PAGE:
If you’re a follower of The Hazel Tree, you might remember my post back in March about my work for the Royal Scottish Geographical Society.

Fair Maid's House (2)

The Society’s headquarters in Perth

Ever since it was founded in 1884, the Society has had a close connection with many of the world’s most famous and fascinating explorers.  My task was to sift through the archives and find things that had been half-forgotten – facts and anecdotes that might be secreted in old books, newspaper cuttings or transcripts of lectures – and breathe new life into their stories.

The articles that I wrote are intended for publication in the Society’s quarterly magazine, ‘The Geographer‘.  I also collected information for fact files about each explorer in turn.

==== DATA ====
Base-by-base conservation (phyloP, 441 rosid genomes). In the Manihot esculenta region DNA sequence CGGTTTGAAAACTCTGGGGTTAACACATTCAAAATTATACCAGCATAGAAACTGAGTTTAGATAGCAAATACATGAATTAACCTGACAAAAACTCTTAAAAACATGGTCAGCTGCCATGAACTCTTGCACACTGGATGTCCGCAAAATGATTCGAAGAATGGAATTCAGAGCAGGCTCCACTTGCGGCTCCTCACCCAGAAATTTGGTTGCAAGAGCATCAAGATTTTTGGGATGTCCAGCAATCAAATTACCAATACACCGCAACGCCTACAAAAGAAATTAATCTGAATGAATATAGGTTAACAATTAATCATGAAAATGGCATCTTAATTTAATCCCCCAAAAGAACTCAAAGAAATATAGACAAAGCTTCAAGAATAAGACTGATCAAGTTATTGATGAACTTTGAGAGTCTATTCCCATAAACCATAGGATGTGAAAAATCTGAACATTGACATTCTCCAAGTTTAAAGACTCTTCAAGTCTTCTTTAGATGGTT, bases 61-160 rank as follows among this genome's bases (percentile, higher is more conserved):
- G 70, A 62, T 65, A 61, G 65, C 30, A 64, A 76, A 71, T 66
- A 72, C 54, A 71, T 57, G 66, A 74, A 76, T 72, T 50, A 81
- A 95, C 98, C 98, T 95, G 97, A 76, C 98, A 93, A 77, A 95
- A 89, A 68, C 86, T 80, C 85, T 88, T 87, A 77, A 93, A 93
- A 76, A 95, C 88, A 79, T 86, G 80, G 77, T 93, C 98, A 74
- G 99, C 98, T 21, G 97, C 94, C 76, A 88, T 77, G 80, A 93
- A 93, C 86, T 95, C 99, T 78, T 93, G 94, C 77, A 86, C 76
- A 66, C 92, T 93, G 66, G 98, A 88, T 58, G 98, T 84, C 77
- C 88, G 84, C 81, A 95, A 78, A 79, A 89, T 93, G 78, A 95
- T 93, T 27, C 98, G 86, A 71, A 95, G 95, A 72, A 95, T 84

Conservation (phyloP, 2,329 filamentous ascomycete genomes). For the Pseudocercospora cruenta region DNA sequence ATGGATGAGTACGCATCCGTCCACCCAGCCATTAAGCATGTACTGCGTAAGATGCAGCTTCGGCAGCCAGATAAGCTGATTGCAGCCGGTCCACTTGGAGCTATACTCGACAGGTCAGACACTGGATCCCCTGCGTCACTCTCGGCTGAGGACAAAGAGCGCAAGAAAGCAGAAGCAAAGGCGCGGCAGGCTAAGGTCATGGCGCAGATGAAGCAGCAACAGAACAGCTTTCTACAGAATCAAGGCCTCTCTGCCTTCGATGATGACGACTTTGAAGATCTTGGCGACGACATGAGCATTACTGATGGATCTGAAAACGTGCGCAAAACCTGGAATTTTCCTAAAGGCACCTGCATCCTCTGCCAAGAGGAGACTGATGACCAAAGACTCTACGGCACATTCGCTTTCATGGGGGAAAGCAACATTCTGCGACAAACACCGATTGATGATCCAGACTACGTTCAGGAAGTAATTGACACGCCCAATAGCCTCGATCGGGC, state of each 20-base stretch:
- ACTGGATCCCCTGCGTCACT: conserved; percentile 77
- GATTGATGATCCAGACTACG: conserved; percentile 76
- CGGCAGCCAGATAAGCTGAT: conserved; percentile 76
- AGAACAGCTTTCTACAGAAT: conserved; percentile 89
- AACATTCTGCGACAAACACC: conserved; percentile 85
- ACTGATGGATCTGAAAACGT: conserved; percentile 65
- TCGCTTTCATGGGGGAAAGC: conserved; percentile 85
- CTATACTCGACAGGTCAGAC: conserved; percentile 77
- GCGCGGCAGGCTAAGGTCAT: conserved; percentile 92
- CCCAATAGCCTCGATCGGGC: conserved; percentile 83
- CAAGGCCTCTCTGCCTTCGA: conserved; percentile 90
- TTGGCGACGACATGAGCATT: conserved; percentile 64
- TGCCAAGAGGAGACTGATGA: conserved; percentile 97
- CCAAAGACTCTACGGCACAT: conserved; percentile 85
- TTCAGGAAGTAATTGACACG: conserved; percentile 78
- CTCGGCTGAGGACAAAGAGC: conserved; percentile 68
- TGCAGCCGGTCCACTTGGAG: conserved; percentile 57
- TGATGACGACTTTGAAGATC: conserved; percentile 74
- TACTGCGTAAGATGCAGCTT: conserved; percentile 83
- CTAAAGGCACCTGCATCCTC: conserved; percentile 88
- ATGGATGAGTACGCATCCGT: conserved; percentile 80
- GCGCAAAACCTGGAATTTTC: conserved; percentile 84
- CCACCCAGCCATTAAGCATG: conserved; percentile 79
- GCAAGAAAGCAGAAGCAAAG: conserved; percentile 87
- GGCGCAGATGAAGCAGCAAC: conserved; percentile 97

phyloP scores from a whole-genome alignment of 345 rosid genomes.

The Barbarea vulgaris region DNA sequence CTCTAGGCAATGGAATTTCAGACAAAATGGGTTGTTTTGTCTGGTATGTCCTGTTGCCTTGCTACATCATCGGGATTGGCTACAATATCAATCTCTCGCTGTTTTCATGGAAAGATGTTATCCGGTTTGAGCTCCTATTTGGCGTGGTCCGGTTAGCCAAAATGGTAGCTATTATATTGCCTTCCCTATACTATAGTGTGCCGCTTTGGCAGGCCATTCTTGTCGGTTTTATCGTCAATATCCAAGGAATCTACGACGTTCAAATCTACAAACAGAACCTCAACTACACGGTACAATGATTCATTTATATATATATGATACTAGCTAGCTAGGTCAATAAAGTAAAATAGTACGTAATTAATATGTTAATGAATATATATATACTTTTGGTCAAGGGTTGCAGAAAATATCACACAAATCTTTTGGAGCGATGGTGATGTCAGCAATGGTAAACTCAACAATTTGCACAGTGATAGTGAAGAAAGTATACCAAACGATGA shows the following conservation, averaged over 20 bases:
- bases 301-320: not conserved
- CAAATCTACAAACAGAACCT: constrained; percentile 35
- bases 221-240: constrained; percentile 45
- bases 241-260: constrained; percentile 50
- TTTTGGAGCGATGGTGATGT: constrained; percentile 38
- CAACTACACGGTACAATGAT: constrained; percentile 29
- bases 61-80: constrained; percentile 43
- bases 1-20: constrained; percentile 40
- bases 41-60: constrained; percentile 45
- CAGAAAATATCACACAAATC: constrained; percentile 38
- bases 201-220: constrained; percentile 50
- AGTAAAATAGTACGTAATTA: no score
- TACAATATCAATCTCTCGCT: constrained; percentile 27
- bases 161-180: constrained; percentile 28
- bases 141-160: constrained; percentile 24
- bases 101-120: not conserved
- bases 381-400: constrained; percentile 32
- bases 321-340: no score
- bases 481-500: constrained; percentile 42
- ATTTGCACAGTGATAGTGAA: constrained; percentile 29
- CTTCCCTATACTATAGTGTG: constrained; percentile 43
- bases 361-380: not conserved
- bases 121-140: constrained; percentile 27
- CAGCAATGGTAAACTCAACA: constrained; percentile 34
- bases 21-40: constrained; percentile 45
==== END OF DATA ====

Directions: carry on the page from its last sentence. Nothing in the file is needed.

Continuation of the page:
But, having spent six months writing about all 65 of the Society’s Livingstone medal holders, from the present day right back to 1901, I knew that I had still only scratched the surface.

Isabella Bird Bishop - I'm reading about her right now

Isabella Bird Bishop – just one of the people I’m researching

Why?   Because the RSGS has no fewer than 14 different kinds of medal, each with a long list of recipients;   it has an illustrious roll of Presidents, speakers and Fellows;  and the artefacts that it holds are worthy of stories in their own right.  I have barely started.

The true instinct of exploration is to keep going, and so that’s what I’m going to do.  These people are so fascinating, and their stories are so compelling, that I know it’s going to be an exciting mission.   I intend to gather a selection of stories together in a book, and I have set up a new blog, Explorers of the RSGS, in which I will share my thoughts and findings.

I therefore invite you to join me – follow my blog, learn a bit about the RSGS, and come and meet some amazing men and women who lived extraordinary lives.

Explorers of the Royal Scottish Geographical Society